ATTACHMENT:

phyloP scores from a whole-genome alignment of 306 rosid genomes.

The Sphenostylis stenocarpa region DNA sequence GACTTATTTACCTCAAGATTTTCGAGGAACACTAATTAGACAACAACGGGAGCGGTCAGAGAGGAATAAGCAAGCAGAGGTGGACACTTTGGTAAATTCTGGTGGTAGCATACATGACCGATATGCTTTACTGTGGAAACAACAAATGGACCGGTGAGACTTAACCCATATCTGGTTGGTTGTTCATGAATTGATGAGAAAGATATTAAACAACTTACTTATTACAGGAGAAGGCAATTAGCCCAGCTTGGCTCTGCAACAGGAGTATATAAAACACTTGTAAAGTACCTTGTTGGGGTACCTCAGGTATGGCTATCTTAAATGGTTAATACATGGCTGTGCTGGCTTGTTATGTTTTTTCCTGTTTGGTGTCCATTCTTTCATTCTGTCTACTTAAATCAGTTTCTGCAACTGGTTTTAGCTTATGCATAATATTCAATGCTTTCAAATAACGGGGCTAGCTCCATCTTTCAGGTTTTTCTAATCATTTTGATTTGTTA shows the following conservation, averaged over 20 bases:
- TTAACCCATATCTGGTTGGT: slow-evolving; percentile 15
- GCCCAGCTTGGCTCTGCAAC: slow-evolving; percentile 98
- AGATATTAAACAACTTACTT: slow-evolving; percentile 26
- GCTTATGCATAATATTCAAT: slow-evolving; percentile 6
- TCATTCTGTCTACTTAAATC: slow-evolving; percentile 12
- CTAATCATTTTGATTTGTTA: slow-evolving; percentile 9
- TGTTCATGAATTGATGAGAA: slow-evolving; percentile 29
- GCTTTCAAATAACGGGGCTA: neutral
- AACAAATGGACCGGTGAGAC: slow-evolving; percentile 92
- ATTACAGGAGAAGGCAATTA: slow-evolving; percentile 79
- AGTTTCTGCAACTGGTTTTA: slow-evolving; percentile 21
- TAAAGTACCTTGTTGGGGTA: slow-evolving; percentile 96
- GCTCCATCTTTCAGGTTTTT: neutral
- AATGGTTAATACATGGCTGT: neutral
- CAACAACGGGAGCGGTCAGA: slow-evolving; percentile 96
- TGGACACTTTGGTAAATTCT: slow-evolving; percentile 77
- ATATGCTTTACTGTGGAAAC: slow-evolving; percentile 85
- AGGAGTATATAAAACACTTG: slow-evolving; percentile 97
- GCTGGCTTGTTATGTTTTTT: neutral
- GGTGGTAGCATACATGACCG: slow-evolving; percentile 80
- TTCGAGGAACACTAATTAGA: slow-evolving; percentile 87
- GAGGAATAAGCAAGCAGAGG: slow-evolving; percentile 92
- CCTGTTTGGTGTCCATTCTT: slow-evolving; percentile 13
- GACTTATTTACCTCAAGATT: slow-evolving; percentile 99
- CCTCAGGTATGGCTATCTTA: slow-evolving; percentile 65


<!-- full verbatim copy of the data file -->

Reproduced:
phyloP scores from a whole-genome alignment of 306 rosid genomes.

The Sphenostylis stenocarpa region DNA sequence GACTTATTTACCTCAAGATTTTCGAGGAACACTAATTAGACAACAACGGGAGCGGTCAGAGAGGAATAAGCAAGCAGAGGTGGACACTTTGGTAAATTCTGGTGGTAGCATACATGACCGATATGCTTTACTGTGGAAACAACAAATGGACCGGTGAGACTTAACCCATATCTGGTTGGTTGTTCATGAATTGATGAGAAAGATATTAAACAACTTACTTATTACAGGAGAAGGCAATTAGCCCAGCTTGGCTCTGCAACAGGAGTATATAAAACACTTGTAAAGTACCTTGTTGGGGTACCTCAGGTATGGCTATCTTAAATGGTTAATACATGGCTGTGCTGGCTTGTTATGTTTTTTCCTGTTTGGTGTCCATTCTTTCATTCTGTCTACTTAAATCAGTTTCTGCAACTGGTTTTAGCTTATGCATAATATTCAATGCTTTCAAATAACGGGGCTAGCTCCATCTTTCAGGTTTTTCTAATCATTTTGATTTGTTA shows the following conservation, averaged over 20 bases:
- TTAACCCATATCTGGTTGGT: slow-evolving; percentile 15
- GCCCAGCTTGGCTCTGCAAC: slow-evolving; percentile 98
- AGATATTAAACAACTTACTT: slow-evolving; percentile 26
- GCTTATGCATAATATTCAAT: slow-evolving; percentile 6
- TCATTCTGTCTACTTAAATC: slow-evolving; percentile 12
- CTAATCATTTTGATTTGTTA: slow-evolving; percentile 9
- TGTTCATGAATTGATGAGAA: slow-evolving; percentile 29
- GCTTTCAAATAACGGGGCTA: neutral
- AACAAATGGACCGGTGAGAC: slow-evolving; percentile 92
- ATTACAGGAGAAGGCAATTA: slow-evolving; percentile 79
- AGTTTCTGCAACTGGTTTTA: slow-evolving; percentile 21
- TAAAGTACCTTGTTGGGGTA: slow-evolving; percentile 96
- GCTCCATCTTTCAGGTTTTT: neutral
- AATGGTTAATACATGGCTGT: neutral
- CAACAACGGGAGCGGTCAGA: slow-evolving; percentile 96
- TGGACACTTTGGTAAATTCT: slow-evolving; percentile 77
- ATATGCTTTACTGTGGAAAC: slow-evolving; percentile 85
- AGGAGTATATAAAACACTTG: slow-evolving; percentile 97
- GCTGGCTTGTTATGTTTTTT: neutral
- GGTGGTAGCATACATGACCG: slow-evolving; percentile 80
- TTCGAGGAACACTAATTAGA: slow-evolving; percentile 87
- GAGGAATAAGCAAGCAGAGG: slow-evolving; percentile 92
- CCTGTTTGGTGTCCATTCTT: slow-evolving; percentile 13
- GACTTATTTACCTCAAGATT: slow-evolving; percentile 99
- CCTCAGGTATGGCTATCTTA: slow-evolving; percentile 65